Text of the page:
Christina Grady, a south-county native, has gone on to a career dancing in Hollywood, snaring gigs with some of the heavyweights of Top 40. She's a woman of many interests: She was offered a scholarship to study medicine and is now starting to work on a singing career. We talked to Grady about what it takes to make it in this week's print edition; below are a few stories from her biggest gigs.
Katie Moulton: Did you ever dream about doing anything but dancing?
Christina Grady: I was actually given a scholarship to SLU with the idea of studying medicine, but I turned it down. I always knew I was born to entertain, and I wouldn't be happy doing anything else.
Still, I completed my associate's degree in St. Louis because education is important. Most dancers think dance is going to magically cover them the rest of their lives, but it's a short-lived career. You have to look the part if you're on television all the time, and you don't look young forever. Your body won't be able to do the same things it does now.
That's why I've never considered myself to be just a dancer, and I'm branching out, doing my own acting and music.
When did you move to LA, and what was your big break?
I moved to LA in 2006 when I was twenty, with money from scholarships I won from a dance convention, and a whole lot of money I had saved while living, working and studying in St. Louis. I didn't know anyone but a few choreographers I had networked with at dance conventions.
I had to do it the hard way -- training constantly and trying to meet people, going to every single audition. Soon I started getting noticed by directors and choreographers. I came from the ground-up. My first big gig was a video for Raven Simone, then I booked Avril Lavigne's world tour, and things started rolling.
What have been your one or two favorite jobs, favorite artists to work with and why?
Definitely Gaga, she's so inspiring. She has what entertainment has been lacking since Michael [Jackson] and Prince were at the top. I'm a rock & roll chick at heart, and she has that It. For all the people who bash her for being over-the-top or taking her messages for negativity -- she is the smartest person I've met in the business. Her knowledge of fashion and music history is amazing.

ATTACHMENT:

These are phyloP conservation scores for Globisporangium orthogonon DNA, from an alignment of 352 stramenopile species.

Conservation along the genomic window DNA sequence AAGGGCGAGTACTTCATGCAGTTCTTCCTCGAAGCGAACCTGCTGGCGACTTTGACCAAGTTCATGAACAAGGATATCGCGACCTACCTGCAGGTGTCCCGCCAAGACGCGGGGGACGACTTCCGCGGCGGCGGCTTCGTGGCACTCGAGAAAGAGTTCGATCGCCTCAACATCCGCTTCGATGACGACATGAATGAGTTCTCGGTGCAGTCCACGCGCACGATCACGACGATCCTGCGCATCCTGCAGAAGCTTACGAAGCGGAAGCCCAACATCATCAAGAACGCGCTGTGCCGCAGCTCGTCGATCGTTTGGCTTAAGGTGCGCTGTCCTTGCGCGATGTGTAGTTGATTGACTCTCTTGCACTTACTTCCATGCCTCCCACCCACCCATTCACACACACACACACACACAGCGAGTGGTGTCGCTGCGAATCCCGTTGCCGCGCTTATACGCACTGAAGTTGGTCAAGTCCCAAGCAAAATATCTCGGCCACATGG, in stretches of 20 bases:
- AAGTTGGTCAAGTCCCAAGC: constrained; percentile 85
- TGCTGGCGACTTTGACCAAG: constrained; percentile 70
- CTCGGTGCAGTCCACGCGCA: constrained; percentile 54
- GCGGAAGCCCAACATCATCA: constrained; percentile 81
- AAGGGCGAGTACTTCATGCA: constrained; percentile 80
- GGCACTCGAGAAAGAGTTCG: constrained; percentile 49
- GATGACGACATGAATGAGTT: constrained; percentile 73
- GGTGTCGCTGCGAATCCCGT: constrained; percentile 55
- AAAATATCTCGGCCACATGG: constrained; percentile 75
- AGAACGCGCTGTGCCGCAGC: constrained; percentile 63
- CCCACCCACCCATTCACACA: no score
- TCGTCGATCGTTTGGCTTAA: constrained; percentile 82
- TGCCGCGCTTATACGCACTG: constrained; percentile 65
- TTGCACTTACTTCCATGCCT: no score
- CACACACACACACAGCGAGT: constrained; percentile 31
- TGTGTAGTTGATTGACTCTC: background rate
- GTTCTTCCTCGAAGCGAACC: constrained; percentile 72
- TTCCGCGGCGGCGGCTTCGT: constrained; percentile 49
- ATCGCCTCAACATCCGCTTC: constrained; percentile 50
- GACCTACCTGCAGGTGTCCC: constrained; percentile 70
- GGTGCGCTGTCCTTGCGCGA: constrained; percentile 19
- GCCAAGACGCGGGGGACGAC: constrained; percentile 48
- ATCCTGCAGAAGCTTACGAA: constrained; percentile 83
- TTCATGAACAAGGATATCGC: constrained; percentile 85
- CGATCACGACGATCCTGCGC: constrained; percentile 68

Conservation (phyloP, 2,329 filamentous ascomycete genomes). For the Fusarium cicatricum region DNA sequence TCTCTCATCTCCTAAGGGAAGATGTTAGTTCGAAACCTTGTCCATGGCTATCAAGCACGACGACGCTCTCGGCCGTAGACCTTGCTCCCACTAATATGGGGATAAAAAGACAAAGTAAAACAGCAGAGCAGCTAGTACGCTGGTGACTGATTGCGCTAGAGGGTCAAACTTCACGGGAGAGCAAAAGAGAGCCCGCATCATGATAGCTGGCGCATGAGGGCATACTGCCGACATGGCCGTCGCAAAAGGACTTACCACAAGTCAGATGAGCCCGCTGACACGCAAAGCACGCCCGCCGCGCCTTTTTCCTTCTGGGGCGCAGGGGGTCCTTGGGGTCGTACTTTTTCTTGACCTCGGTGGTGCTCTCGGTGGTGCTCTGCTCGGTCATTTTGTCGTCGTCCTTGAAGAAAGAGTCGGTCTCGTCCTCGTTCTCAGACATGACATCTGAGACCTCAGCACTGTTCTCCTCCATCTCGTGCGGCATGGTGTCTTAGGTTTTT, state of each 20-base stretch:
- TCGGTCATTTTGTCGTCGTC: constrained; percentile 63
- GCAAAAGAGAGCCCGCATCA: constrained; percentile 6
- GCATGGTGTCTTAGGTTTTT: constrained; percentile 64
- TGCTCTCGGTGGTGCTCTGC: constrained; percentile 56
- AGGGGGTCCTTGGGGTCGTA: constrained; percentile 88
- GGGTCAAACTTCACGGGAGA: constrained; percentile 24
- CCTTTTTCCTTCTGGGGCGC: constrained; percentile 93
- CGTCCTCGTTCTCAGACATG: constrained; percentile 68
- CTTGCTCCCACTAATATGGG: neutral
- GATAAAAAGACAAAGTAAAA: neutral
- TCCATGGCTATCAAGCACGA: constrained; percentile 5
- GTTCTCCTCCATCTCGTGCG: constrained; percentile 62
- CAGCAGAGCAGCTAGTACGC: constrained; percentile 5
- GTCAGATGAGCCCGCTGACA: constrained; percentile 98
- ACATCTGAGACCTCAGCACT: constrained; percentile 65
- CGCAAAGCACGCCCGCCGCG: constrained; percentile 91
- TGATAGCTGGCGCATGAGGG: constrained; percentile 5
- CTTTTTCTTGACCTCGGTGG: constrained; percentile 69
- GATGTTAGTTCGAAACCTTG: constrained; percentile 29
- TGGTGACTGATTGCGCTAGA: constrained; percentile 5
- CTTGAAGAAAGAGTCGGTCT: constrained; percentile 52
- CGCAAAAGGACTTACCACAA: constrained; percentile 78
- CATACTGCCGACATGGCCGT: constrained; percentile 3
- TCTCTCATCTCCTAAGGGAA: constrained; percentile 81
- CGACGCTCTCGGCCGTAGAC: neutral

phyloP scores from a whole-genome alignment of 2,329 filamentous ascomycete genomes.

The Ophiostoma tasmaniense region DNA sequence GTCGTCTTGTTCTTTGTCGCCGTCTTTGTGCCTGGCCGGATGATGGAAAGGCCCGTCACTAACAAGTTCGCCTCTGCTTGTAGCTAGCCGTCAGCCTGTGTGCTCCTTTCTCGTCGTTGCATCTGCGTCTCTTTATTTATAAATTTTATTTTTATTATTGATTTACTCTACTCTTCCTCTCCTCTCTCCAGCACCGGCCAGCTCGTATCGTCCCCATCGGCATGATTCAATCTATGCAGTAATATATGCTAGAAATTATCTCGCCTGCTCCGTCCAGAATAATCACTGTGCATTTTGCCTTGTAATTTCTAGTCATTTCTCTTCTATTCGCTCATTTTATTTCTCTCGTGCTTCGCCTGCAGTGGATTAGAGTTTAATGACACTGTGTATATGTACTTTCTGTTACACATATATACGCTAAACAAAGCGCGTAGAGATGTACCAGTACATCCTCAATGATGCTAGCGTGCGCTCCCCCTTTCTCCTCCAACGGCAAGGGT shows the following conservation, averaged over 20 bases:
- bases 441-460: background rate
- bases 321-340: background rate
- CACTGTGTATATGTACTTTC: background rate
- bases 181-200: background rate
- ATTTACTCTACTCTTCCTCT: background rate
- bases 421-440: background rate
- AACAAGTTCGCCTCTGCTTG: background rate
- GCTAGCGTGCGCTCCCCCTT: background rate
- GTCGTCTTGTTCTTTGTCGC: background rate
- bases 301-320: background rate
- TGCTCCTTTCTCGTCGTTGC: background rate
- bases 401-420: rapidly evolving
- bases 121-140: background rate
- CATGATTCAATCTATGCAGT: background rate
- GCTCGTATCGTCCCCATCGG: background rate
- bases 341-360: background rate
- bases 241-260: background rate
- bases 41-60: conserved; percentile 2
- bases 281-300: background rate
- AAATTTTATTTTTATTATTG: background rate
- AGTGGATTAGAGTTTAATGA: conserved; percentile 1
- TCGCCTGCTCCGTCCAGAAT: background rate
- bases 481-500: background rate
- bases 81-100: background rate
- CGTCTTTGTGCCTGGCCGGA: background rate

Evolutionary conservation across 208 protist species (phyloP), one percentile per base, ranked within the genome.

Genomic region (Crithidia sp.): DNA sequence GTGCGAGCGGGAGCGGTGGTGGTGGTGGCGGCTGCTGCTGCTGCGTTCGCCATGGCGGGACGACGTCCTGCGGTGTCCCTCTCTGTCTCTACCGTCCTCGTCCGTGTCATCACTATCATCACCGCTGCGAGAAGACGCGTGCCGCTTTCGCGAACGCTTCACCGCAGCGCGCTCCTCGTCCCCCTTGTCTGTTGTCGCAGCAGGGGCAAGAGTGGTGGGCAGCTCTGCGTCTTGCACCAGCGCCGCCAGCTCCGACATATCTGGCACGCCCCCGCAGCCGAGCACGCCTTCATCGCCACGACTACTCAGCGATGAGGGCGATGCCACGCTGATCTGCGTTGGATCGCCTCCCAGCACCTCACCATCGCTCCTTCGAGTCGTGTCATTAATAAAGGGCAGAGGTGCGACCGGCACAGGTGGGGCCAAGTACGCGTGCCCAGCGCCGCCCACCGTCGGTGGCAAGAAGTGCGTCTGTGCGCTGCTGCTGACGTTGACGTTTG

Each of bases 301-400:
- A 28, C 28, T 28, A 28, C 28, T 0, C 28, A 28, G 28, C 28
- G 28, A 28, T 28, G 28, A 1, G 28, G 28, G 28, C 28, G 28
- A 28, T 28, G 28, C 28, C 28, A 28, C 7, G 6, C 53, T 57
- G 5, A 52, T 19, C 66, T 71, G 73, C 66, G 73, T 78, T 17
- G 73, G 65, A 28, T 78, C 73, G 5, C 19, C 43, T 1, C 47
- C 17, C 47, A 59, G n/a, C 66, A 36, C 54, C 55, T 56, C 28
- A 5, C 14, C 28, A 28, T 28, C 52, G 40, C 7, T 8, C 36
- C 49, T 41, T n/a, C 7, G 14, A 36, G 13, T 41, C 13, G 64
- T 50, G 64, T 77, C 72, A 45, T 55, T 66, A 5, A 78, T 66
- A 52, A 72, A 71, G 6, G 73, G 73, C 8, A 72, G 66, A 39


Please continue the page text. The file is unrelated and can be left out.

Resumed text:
Performing ["Paparazzi"] with her on Saturday Night Live was one of my favorite gigs. She had just come off an overseas flight, but she still had on this crazy outfit and sat down and literally composed the piano and band arrangement for the debut performance of "Bad Romance" right there in front os us -- in ten minutes.
She's a totally normal person -- you can have a conversation with her about baseball -- but she maintains that mystery, that star quality. She comes down to earth, but she's always in character. She's always Lady Gaga.
You danced one-on-one with P. Diddy on American Idol. What was that like?
Diddy is actually a great guy to work with, an amazing businessman who knows what he's doing. Everybody thinks he's a jerk, and he has his "Diddy moments," but I was treated with the utmost respect. He's super-professional, but then I walked out of there with even more respect for him after seeing him with his kids on set.
Will.i.am was also brilliant. It's a crazy lifestyle, and he could walk in, get taken through the steps once and completely nail the whole number, where it would take other people weeks to get it.